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Soaring past the crowd out of the Speedrome, James Krumme kept his Funco in contention all day, and finished third in Class 1 O and sixth overall. Marty Reider and Jeff Hibbard drove the Raceco hard in Class 1 O, had no big problems, and were fourth by only 15 seconds after four laps. Rick and John Hagle had some pit time in their ORE Raceco, but the boys kept charging and were fifth in Class 10, and a wild eighth overall. Dave Richardson went solo in the Steve Sourapas Raceco, led the last two laps handily, and came in the Class 10 winner and a terrific second overall as well. had more trouble and dropped to an eventual eighth place. The usual rash of spectator accidents began happening also. Eight more were missing from Class 2 on the third loop. Contender Len Newman was crashed from behind while stopped at a check, and a pickup hit the Bunderson so hard that it knocked both Len and his co-driver out, and out of the race. After three laps of the torture test, Penhall/Gardner led Class 2 by a mere five seconds over Temple/Cox, who in turn were just 24 seconds ahead of the . Letners. The Wrights were next, about five more minutes back, and Fogg was up to fifth with co-driver Gene Buchanan in the Raceco now. But, the fourth lap dashed a lot of hopes, including those of the Wrights. Their try for an unprecedented third straight overall Mint 400 victory went down with a broken transmission. Penhall/ Gardner also vanished into the desert on the last lap, and the Fogg Raceco had the spare tire come loose, break the frame and take the oil cooler out, and that was that. Jim Sumners had electrical woes, · sent his rider Doug Renfro ·out looking for parts, then fixed the problem and went looking for Doug. Sumners couldn't find his rider, and figured the time loss was too much for a competitive finish and retired. Up front Ken Cox was now in the Temple Raceco, and he did a quick 2: 18 final round for a total time of 9:08.02 and the overall and Class 2 victory. Their time loss on the third lap included a precautionary stop to change CV joints. They had no trouble en route to the title, and it was the second overall Mint 400 victory for Las Vegan Jim Temple, who won overall with Rolf Tibblin in 1982. The second generation race team of Ed and Tim Herbst of Las Vegas hauled their Raceco into second in Class 2 and fourth overall on the final lap, and they turned consistent times all day. Cam Thieriot and Greg Lewin broke up the Raceco trail by arriving a ~trong third, just two minutes behind the Herbsts in a Funco Warrior. The Letners had serious trouble on the last lap, an hour's worth, but they still took fourth in class, 14th overall. Jimmie Crowder came all the way from Tallahassee, Florida to race, and Crowder drove all four laps to place fifth in class, another two minutes back after having a flat on the last round. In all twelve of the Class 2s finished the race in good time. Class 10 was second off the start, and what a horde it was Mike Lund had a see saw battle with Jack Johnson all day, and when the race was over, it was Lund's Chenowth Magnum _that took the Class 1 win. Dusty Times June 1985 with 62 on the line, and most of them state of the art cars. Thirteen never saw the Speedrome again, including one of the favorites, Jack Irvine. Up front it was a real battle for the lead as the 1 Os soon tangled up in the Class 2 traffic. At the end of one lap Jim Stiles, Raceco, snagged fast lap for the class with 2: 14.29. Ron Ellenburg, Hi Jumper, was close at 2: 15.06, but This is the system run by most off road race winners neither of these drivers did another full lap. In fact 19 cars disappeared on the second lap, over 50 percent out before the halfway point. Running third on the first loop were Rick and John Hagle, Raceco, at 2: 16.12, just 35 seconds ahead of Steve Tetrick and Fred Ronn in an ORE. All the front runners were driving single seat cars, + + + + TAl•MIL BOBCAT· CHROME DUAL CAN BOBTAIL FOR BAJA BUGS ..____._11 g 2740 COMPTON AVENUE LOS ANGELES, CALIF. 90011 (213) 234-9014 WHOLESALE ONLY DEALER INQUIRIES INVITED Page 13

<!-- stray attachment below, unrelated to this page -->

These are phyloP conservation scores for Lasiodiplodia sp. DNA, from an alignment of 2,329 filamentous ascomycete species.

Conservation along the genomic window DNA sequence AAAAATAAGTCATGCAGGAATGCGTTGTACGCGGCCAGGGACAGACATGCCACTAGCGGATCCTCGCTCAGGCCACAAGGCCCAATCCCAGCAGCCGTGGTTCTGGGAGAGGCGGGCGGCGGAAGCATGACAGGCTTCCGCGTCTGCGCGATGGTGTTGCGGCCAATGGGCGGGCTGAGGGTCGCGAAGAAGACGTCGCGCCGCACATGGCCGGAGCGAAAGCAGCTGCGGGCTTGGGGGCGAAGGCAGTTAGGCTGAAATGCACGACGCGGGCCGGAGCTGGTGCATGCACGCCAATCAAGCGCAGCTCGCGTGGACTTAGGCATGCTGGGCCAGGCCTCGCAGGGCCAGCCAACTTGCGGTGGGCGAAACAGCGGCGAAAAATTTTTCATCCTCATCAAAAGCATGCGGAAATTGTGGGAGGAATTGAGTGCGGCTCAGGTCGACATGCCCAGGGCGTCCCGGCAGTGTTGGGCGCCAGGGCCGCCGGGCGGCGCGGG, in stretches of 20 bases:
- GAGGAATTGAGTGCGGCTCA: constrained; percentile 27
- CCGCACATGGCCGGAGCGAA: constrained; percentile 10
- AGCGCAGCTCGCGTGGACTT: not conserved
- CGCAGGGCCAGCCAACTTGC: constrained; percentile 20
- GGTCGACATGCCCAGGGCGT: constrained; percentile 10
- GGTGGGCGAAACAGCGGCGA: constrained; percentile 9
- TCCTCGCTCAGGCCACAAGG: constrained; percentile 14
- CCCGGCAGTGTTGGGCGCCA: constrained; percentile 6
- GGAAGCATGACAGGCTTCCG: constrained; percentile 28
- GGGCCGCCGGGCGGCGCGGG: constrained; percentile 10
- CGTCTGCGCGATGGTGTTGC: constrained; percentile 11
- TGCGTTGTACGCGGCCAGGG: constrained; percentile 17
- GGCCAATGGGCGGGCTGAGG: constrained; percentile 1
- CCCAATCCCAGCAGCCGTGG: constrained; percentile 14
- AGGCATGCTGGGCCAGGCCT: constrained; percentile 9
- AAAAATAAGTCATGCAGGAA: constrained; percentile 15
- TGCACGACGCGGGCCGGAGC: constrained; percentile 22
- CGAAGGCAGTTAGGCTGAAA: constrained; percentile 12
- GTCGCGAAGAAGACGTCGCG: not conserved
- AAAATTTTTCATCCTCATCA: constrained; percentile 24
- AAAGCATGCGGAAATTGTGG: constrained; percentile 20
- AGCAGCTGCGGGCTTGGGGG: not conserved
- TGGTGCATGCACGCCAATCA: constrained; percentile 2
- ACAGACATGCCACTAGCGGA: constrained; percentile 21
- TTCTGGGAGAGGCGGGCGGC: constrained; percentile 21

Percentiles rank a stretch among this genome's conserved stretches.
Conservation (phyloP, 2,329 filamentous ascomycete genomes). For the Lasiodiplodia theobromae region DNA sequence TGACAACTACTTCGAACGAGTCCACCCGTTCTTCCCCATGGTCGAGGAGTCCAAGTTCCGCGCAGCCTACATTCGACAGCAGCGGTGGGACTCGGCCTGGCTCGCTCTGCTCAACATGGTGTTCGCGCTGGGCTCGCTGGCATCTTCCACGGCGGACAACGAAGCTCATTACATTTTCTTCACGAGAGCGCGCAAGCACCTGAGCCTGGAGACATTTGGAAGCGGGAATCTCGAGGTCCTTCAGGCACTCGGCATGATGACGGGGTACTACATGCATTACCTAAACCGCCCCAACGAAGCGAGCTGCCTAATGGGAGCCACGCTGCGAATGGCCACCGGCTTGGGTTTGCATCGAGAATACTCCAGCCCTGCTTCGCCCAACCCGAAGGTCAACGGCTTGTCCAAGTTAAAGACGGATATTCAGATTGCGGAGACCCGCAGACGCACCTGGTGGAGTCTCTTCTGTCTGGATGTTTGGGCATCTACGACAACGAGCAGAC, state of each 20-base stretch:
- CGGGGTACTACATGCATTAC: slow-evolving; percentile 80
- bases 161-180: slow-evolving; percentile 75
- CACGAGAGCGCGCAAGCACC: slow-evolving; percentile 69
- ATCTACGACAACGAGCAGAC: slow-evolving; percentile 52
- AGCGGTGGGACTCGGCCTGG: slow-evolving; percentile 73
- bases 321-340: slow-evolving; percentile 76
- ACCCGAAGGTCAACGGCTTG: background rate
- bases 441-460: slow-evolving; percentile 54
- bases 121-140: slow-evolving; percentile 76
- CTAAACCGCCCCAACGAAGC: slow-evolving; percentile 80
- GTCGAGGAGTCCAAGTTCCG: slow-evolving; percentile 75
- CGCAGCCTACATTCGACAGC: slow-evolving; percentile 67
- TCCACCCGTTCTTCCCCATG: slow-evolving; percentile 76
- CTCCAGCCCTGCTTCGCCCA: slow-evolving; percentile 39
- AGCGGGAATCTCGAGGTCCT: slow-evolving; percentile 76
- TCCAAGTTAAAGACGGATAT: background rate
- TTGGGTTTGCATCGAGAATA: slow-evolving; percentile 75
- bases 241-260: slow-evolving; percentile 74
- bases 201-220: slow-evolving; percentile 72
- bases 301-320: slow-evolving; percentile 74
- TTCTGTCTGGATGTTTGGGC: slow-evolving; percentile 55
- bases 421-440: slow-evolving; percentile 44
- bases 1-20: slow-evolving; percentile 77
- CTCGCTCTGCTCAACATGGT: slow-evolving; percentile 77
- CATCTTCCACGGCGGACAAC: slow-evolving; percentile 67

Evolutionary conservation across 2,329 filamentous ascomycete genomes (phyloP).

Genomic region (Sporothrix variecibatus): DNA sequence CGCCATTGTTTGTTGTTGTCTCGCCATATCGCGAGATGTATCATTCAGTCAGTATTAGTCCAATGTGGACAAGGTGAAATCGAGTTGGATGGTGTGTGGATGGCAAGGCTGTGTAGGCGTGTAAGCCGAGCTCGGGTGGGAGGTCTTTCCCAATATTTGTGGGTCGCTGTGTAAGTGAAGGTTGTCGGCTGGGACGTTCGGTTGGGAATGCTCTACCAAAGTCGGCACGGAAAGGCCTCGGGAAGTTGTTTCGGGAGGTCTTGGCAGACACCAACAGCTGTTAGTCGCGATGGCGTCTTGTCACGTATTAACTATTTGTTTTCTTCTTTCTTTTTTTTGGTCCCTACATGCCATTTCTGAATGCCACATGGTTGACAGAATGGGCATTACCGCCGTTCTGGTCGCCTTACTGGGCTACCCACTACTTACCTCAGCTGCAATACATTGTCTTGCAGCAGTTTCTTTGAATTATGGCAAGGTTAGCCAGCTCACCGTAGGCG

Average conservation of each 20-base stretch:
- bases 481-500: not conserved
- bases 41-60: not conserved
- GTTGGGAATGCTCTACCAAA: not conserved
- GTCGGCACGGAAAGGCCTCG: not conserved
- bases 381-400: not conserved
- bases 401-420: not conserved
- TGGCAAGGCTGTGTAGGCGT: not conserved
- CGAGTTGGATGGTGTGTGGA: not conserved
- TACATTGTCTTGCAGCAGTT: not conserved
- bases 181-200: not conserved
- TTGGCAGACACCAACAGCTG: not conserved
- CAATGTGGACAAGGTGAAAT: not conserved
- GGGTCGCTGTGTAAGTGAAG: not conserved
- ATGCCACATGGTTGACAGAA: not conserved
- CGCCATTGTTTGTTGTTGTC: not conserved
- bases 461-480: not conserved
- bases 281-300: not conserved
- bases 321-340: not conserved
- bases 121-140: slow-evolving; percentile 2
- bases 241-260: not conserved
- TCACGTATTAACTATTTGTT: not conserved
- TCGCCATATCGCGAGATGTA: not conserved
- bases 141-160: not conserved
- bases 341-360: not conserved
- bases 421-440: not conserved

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. . Chet and Lloyd Huffman had some power steering woes, but they kept the Funco together to take a good second ir:i the Class 1 competition. · · ,. Tom Koc.h had his Raceco storming the course, finished only four minutes behind Lund in Class 1, but was dropped to third in clas_s by penalties. In the thick of it all day, Mitcti Mitchell and Ray Croll, Jr. put their Neth home 2nd in 2-1600, doing the number on the Very last lap. The Nevada based team of Brent and Tim Bell dominated Class 2-1600; they led every lap in the Bunderson, set fast lap time in c'iass, and won with an 18 minute margin. · ~ +-+-+ and a dozen more were within five minutes of the leaders at this point. Midway the picture changed. Tetrick/Ronn took the lead with a quick 2:20 flat in the deep dust,. but the Hagles were merely two minutes back and charging as both teams made the driver change. Coming on strong with a 2: 18 second lap, Dave Richard~ son had his Raceco in third, about two more minutes back, but only 20 seconds ahead of Marty Reider/Jeff Hibbard, Raceco, plus James Krumme, Funco, was just another three minutes behind. It was a real race heading into· the third lap. • Somewhere in the third go Tetrick/Ronn dropped about ten minutes and it cost-them the race and nearly three grand. At this point Dave Richardson took a firm grip on the Class 10 lead with a 2:22 lap, and he was running second overall as well. Richardson's Driver of Record, Steve Sourapas, Was in bed with a severe case of the flu, so Dave was doing the iron man bit. Close behind the leader, Russ Welch CAREFUL! WE'RE CONTAGIOUS CA3 -COMPETITl,9N BRAKE WITH BALANCE BEAM MANUFACTURERS OF THE FINEST IN OFF ROAD PRODUCTS Contact your local JAMAR dealer or write -42066-C·Avenida Alvarado• Temecula, CA 92390 . (714) 676-2066 Page 14 was just 2½· minutes back in second in his. Funco, and Krumme-was another three minutes behind in third. Jerry and Bob Leighton,' with a wild 2: 16 third lap, inched into fourth, only seven seconds ahead of T etrick/Rorin, while Reider/ . Hibbard also dropped off the pace. . But, the race is never over, etc. Despite a little overheating in the new Rabbit engine, Dave Richardson turned a 2:23.07 on the final lap on a course that by now was a total disaster. He sailed on to finish first in Class 10 and a fine second overall, · merely 18 minutes behind the winning ·class 2. His was the ·biggest purse at the Mint 400, a hefty $ 7180 in prize money. · Tetrick and Ronn came back with a fine 2:21 last lap to climb . _back into second place, about five minutes behind the winner, . and they scored a· great third overall too. James Krumme and company slowed on the final lap, but held on to third place and "sixth overall by a skinrw 15 seconds over Marty Reider and Jeff Hibbard. Also finishing in under ten hours were Rick and John Hagle, •fifth in Class 10 and eighth overall. Ninth overall and sixth in class were Jerry and Bob Leighton in the LRP 1 SS, and Mike Julson/Jim Dyer were five minutes behind them in the . Jimco, claiming 11th overall. The Welch Funco had big trouble on the final round with relief driver Roger Mortensen at the helm, and eventually arrived 12th in class. In all 19 in Class 10 saw the checkered flag within the 18 hour time allowance. With their June 1985 POS CAR 1 106 2 130 3 110 4 . 104 5 103 1 1622 2 1600 3 1601 4 1616 5 1615 1 2 3 4 5 203 205 244 225 244 MINT 400 FINAL RESULTS DRIVER[S] VEHICLE CLASS 1-Unlimited Single Seat [37 start• 9 finishr MIKE LUND .Chenowth • CHETHUFFMAN,.LLOY.D HU.FFMAN Funco TOM KOCH Raceco NICK NICHOLSON, M. WEIXELDORFER Outlaw ROGER RODERICK, JOE BOGGIO Funco Hustler CLASS 1-1600-Single Seat 1600cc [31 start -13 finish] BOBBY NETH, TOM NETH Chenowth ALAN ROHRER, BILL CANON Varnes SS BOBBY DAVIDSON , JEFF VASQUEZ Bunderson MICHAEL STOKELY, ALEX DECUIR Radical Franie BILL STOKES Raceco CLASS 2-Unlimited Two-Seat [52 start .12 finish] JIM TEMPLE, KEN COX Raceco ED HERBST, TIM HERBST . Raceco CAMERON TH]ERIOT, GREG LEWIN Funco Warrior DANNY LETNER, MARTY LETNER Raceco JIMMIE GROWDER, C. JACKSON Raceco CLASS 2-1600-Two Seat 1600cc [·41 start• 17 finish] TIME 10 :05.01 10: 27.59 11:09.30 12:12.37 12:12.47 10 : 28.25 11 :08.55 11 :43.31 11 :57.24 12:27.31 9:08.02 9:42.23 9: 44.34 10:29.31 10:31.45 1 2612 BRENT BELL, TIM B.ELL ' Bunderson 10: 37.15 2 . 2697 MITCHMITCHELL,RAYCROLL,JR. Neth 10:55.12 3 2606 SHARON JULSON, RON STACY Chenowth 11 :28.51 4 2626 BOB DENAULT, DON DENAULT Raceco 11 :44.47 CLASS 3·-short Wheelbase Four Wheel Drive [23 start - 2 finish] _ 1 307 J.M. BRAGG, MIKE BRAGG . Jeep CJ-7 14:08.44 2 311 MARSHAl.,L MAHR, MICHAEL.MAHR Jeep 17:24.44 CLASS 4-Long Wheelbase Four Wheel Drive [16 start - 3 finish] 1 403 ROD HALL, JIM FRICKER Dodge PU 11: 28.56 2 406 JIM BELL, WALT LAYCOCK Jeep Honcho 14:28.17 3 · 412 VERN ROBERTS, BILL DONAHOE Jeep Honcho 16:26.35 1 507 2 549 3 . 509 4 508 5 514 1 2 3 4 5 1 2 559 568 565 553 598 601 702 700 CLASS 5_;_\Jnlimited Baja Bug [25 start - 9 finish] JEFF JORDAN, AL JORDAN \ . Baja Bug NICK FIRESTONE, RICH CARBAJAL Baja Bug GREG DIEHL, BRAD PERSON Baja Bug STAN PARNELL, DAVE PARSONS Baja Bug GENE NORMAN, MARK JOHNSON Baja Bug CLASS 5-1600-1600cc Baja Bug [24 start• 6 finish] A. DEVERCELL Y 11, A. DEVERCELLY Ill' Baja Bug HENRY ARRAS, G. SCHNEKENBUHGER Baja Bug NORM SHAW, MANNY CORTEZ Baja Bug LARRY RICKMAN Baja Bug GREG TUTTLE, DAVE JACKSON. Baja Bug CLASS 6-Production.Sedan[6 start'• 1 finish] LARRY SCHWACOFER, S. SPRADLING '55 Chevrolet CLASS 7-Unlimited Mini Truck [5 start -1 finish] MANNY ESQUERRA, TUDY ESQUERRA-Ford Ranger SHERMAN BALCH, S. HUTCHINGS Nissan CLASS 7-S-Stock Mini Pickup [14 start -1 finish] 11 :53.47 12: 10.39 12:15.18 12:12.17 13 :09.13 12: 12.21, 12:31.15 13:38.03 14:43.30 . 15:17.57 16:06.22 11 :56.48 31aps 736 WILLIE VALDEZ, JOE ALVARADO Ford Ranger 14:28.04 2 734 GLENN HARRIS, BRYANT HIBBS Mazda B-2000 3 laps CLASS 7 4x4-Four Wheel Drive Mini Truck - Under 21150cc: [3.start - O finish] 1 799 G. T. GOWLAND, RON SPATES Toyota 2 laps CLASS 8-Pickup [13 start - 3 finish] 1 808 STEVE KELLEY, JON NELSON GMC 2 804 JERRY MCDONALD,.BEN METCALF Chevrolet 3 809. JOHN OABLE, BILL HOLMES Ford 4 803 WALKER EVANS, DICK MAXWELL Dodge CLASS 9-.1200cc VW Single Seat [12 start.- 2 finish] 1 905. LARRY WEBSTER, BOBBY MAHONEY Funco 2 907 . RICK H.ARRAH, TOM ELLIN,GHAM Sandhawk CLASS 10-Unlim,ited 1650cc [62 start -19 finish] STEVE SOU RA PAS, D. RICHARDSON • ,Raceco 1 1035 2 1023 3 1049 4 1025 5 1006 1 1497 2 1400 3 1499 STEVE TETRICK, FRED RONN· ORE JAMES KRUMME . . . Ft.mco MARTY REIDER , JEFF HIBBARD Raceco RICK HAGLE, JOHN HAGLE ORE Raceco CLASS-Score Challenge [8 start - 3 finish] DAVE GIRON.ER, ROY PERFECT Home Built TERRY WALSH, RHONDA WALSH T-Mag RICH MINGA, PETER ALESI, JR.. Chenowth CLASS 12-Four Wheel Drive Sport Wagon [2 start - O finish] 11: 16.45 12: 48.56 15: 07 .16 31aps 11 :57.46 15:52.31 9: 26.40 9: 33.53 9: 45.38 9 : 45.53 9:57.43 16: 59.09 17 :02.00 17: 58.00 1 1200 DON ADAMS, JASON MYERS Jeep Cherokee 3 laps TOTAL STARTERS -374 TOTAL FINISHERS -101 = 26% RACE DISTANCE -APPROXIMATELY 420 MILES TIME ALLOWANCE -18 HOURS FAST LAP OF THE DAY -JIM TEMPLE, #203 -2:00.42 strong positions overall, it is a good possibility that · Class 10 will start first next year at the Mint 400. The 37 starters in Class 1 were third off the line, and with 114 buggies ahead of them on the filthy course, many of the drivers were disgruntled about being relegated to third off the line. But, the clock times from previous years are the method used to determine starting order. One oddity in Class 1 was the many time short course winning Funcoof Pancho +- +-+-+-Dusty Times